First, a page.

The Batman Avenue overpass is located above the City Link entrance to Flinders and Exhibition St in Melbourne. This makes it an ideal spot to capture the constant flow of traffic entering and exiting the city. The overpass itself is quiet and has some light foot and bike traffic but nothing to worry about.
During AFL season, foot traffic increases as people use the overpass to cross to the MCG. Once again, nothing to worry about but just something to be conscious about if planning to shoot here when they’re expecting a 80,000+ crowd at the MCG on a Saturday night.
Docklands is conveniently located just near Etihad Stadium and is accessible via tram or a short walk from the inner city. Victoria Harbour is a nice location to photograph on sunset/blue hour as the water is generally calm which makes for nice reflections. My favourite location to photograph in Victoria Harbour are the pylons with the little white hats which come up great with a long exposure.
If pylons with funny little white hats aren’t your thing, there’s plenty of modern architecture in the area to photograph. With the constant flow of cars and trams, you’re bound to get a nice long exposure with traffic passing by in the foreground with one of the more interesting buildings in the backdrop.
After Flinders Street Station, this angle of Melbourne would have to be up there with one of the most popular and there’s no guesses to why. Best photographed on sunrise to capture the golden hour light hitting the city skyline, the slight elevation from the view allows you to avoid the busy crowds of Southbank.
Morell Street/Anderson Street Bridge
Located only a short walk from Flinders Street Station, the Morell Street Bridge is a pedestrian crossing between the Botanical Gardens and MCG. The bridge provides a nice view up the Yarra River with the city buildings making a nice backdrop.
There’s also more bridges further down the Yarra River but I find the view of the Melbourne skyline doesn’t quite compare to the Morell Street Bridge view.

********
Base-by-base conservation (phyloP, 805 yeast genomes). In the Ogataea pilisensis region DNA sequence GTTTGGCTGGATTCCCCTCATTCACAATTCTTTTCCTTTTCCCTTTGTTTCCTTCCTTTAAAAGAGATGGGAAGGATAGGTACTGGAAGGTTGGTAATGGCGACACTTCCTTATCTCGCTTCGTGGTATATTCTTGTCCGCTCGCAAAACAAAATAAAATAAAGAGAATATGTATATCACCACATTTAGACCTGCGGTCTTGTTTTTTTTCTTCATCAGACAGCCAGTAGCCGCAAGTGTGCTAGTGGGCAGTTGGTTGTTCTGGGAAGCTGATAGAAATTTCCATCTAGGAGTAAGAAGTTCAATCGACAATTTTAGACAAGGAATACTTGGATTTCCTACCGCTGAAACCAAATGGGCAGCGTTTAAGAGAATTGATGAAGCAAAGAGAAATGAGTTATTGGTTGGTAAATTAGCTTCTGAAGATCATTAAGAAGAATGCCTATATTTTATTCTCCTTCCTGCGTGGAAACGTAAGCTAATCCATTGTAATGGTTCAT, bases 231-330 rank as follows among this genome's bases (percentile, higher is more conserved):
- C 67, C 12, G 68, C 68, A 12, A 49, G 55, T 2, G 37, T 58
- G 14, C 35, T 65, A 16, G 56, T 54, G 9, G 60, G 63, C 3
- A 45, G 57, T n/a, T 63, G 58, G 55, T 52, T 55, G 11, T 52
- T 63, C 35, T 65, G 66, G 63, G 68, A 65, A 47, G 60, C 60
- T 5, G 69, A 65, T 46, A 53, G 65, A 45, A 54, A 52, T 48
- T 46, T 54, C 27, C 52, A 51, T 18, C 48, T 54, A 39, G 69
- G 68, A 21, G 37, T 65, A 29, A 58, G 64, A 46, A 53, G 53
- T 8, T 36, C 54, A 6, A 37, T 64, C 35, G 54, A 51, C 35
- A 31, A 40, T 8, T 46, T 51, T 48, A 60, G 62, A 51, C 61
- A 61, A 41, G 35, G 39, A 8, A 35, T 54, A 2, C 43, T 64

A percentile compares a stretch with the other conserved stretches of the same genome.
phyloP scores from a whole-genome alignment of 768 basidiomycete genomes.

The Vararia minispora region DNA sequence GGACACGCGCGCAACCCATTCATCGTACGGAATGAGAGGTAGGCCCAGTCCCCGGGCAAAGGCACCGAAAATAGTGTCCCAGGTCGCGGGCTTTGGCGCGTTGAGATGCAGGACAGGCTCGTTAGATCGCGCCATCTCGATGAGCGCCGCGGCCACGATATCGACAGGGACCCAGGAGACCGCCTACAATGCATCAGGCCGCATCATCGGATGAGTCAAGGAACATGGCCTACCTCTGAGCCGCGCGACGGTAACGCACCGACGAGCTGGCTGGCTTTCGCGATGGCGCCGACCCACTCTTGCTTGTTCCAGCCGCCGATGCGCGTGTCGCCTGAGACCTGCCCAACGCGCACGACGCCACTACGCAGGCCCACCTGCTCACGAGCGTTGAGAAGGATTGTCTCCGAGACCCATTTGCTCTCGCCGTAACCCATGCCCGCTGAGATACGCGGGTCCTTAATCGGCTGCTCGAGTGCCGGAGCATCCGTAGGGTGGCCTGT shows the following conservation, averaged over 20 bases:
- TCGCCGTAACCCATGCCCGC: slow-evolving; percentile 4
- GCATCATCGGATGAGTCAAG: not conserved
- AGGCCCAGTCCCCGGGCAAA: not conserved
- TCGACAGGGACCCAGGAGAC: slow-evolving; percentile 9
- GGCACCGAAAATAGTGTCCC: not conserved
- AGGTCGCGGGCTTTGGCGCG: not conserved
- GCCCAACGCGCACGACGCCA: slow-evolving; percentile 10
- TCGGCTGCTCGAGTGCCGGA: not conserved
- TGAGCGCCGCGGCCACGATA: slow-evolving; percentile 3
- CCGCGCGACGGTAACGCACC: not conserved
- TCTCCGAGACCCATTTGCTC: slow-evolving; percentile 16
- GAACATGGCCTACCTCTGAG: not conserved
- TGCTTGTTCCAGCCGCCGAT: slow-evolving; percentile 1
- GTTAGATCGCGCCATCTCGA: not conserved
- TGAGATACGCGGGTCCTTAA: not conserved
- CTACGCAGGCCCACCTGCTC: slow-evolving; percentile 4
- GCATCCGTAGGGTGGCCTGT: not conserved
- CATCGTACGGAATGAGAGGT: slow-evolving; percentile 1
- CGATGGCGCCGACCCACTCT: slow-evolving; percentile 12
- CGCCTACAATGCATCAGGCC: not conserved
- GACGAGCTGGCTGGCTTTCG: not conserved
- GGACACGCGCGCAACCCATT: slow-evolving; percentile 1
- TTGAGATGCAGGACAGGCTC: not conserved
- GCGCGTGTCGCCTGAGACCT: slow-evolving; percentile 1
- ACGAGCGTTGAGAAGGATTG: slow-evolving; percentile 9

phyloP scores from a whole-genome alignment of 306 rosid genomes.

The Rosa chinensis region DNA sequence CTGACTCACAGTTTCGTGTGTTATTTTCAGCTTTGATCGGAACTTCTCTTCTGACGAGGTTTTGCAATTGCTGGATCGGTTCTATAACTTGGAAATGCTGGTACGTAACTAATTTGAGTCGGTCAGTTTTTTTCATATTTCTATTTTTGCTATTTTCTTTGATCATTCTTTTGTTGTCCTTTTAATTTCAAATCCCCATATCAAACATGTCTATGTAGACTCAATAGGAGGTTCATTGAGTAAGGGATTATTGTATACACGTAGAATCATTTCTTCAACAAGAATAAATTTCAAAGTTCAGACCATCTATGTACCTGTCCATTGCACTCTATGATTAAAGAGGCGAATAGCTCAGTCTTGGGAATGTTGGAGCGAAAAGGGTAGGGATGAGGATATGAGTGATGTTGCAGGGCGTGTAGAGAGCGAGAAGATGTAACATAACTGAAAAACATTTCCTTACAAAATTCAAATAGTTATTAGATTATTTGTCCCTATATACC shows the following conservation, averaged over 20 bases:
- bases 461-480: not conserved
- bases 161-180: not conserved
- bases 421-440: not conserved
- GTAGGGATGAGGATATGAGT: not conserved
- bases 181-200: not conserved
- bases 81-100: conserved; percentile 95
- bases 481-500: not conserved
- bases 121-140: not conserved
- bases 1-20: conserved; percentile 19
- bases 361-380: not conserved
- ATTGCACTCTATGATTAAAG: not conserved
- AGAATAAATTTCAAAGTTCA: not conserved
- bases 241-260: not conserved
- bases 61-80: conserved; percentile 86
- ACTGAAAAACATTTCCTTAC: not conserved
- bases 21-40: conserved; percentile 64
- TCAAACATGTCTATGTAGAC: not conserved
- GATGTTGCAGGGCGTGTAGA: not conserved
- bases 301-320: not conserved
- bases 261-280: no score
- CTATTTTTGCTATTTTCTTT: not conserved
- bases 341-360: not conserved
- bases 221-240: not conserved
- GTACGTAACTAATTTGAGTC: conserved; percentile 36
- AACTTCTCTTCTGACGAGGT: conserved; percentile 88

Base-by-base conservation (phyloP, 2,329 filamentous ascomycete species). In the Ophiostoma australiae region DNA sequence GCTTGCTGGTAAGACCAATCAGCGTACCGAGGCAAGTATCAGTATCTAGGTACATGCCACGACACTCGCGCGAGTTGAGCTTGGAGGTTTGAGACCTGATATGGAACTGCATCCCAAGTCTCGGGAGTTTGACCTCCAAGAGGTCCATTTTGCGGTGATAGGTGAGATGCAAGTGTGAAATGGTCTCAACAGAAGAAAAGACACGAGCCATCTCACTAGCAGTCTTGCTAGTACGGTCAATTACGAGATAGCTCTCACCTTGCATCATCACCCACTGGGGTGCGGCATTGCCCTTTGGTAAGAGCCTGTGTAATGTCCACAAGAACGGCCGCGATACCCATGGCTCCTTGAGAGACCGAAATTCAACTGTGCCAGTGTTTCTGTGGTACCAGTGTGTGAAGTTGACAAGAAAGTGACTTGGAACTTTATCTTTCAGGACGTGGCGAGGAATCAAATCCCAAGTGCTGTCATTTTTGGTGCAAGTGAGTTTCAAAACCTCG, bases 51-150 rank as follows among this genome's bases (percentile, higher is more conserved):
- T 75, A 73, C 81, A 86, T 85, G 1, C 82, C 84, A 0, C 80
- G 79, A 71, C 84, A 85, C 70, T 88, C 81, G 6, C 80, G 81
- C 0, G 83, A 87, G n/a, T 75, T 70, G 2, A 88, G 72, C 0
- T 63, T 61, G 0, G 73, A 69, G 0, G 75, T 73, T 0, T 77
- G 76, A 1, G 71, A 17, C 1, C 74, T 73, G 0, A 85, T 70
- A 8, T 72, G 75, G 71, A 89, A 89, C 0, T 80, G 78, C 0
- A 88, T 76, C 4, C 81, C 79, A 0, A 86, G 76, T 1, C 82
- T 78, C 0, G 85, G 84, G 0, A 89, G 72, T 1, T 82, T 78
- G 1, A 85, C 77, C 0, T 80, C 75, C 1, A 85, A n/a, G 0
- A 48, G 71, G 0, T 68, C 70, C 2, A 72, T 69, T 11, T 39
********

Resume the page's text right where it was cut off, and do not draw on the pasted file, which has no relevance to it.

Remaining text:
The Yarra River is a great Melbourne night photography location which presents many options for photographers. The best time to visit the Yarra River is on sunset with a walk from the Crown Casino to Birrarung Marr. You’re bound to get some nice reflections of the towering buildings as you make your way up the river.
Birrarung Marr Bridge
The Birrarung Marr pedestrian bridge is a great spot to take up-close photographs of the Melbourne skyline. The old wooden bridge has plenty of character and works as a great leading line to direct your viewers eyes to the city of Melbourne. My favourite time to photograph the Birrarung Marr Bridge is just before sunset so you can capture the golden hour light hitting the bridge.
Once you’ve finished photographing the Birrarung Marr Bridge, keep walking to the Batman Ave overpass for some traffic long exposures or down to the Yarra River for some reflections of the Melbourne skyline. Both locations are conveniently located only 5~ minutes walk from the bridge and look great on sunset or into the blue hour.
The Webb Bridge is located along Southbank and makes a great spot to add to your list of places to stop and photo as you wander through the Melbourne CBD. The Webb Bridge provides a few different angles to photograph it from whether it be from outside the bridge (as captured above) or inside the bridge capturing the detail of the ‘webb’. A great spot to shoot at night time when the Yarra River is calm and the lights of the Webb Bridge turn on.
St Kilda Road
If you haven’t picked up already, I’m a sucker for overpasses and interesting architecture. St Kilda Road is worth a wander if you’re staying in the area and looking for an overpass to photograph late at night. My favourite is the Bowen Crescent overpass which sits just off St Kilda Road. A nice overpass to shoot that always has a constant flow of traffic.
St Kilda Pier
St Kilda Pier is a popular spot for tourists looking to enjoy St Kilda Beach and the local area penguins at dusk. Of a weekend the pier can be challenging to photograph with all the people especially during summer.
If you’re looking to avoid the people, I’d recommend photographing on sunrise or if you enjoy your sleep too much, do what I did for the above photo and use a neutral density filter to capture a long exposure and blur the movement of people out of your frame to create an empty scene. Works a treat!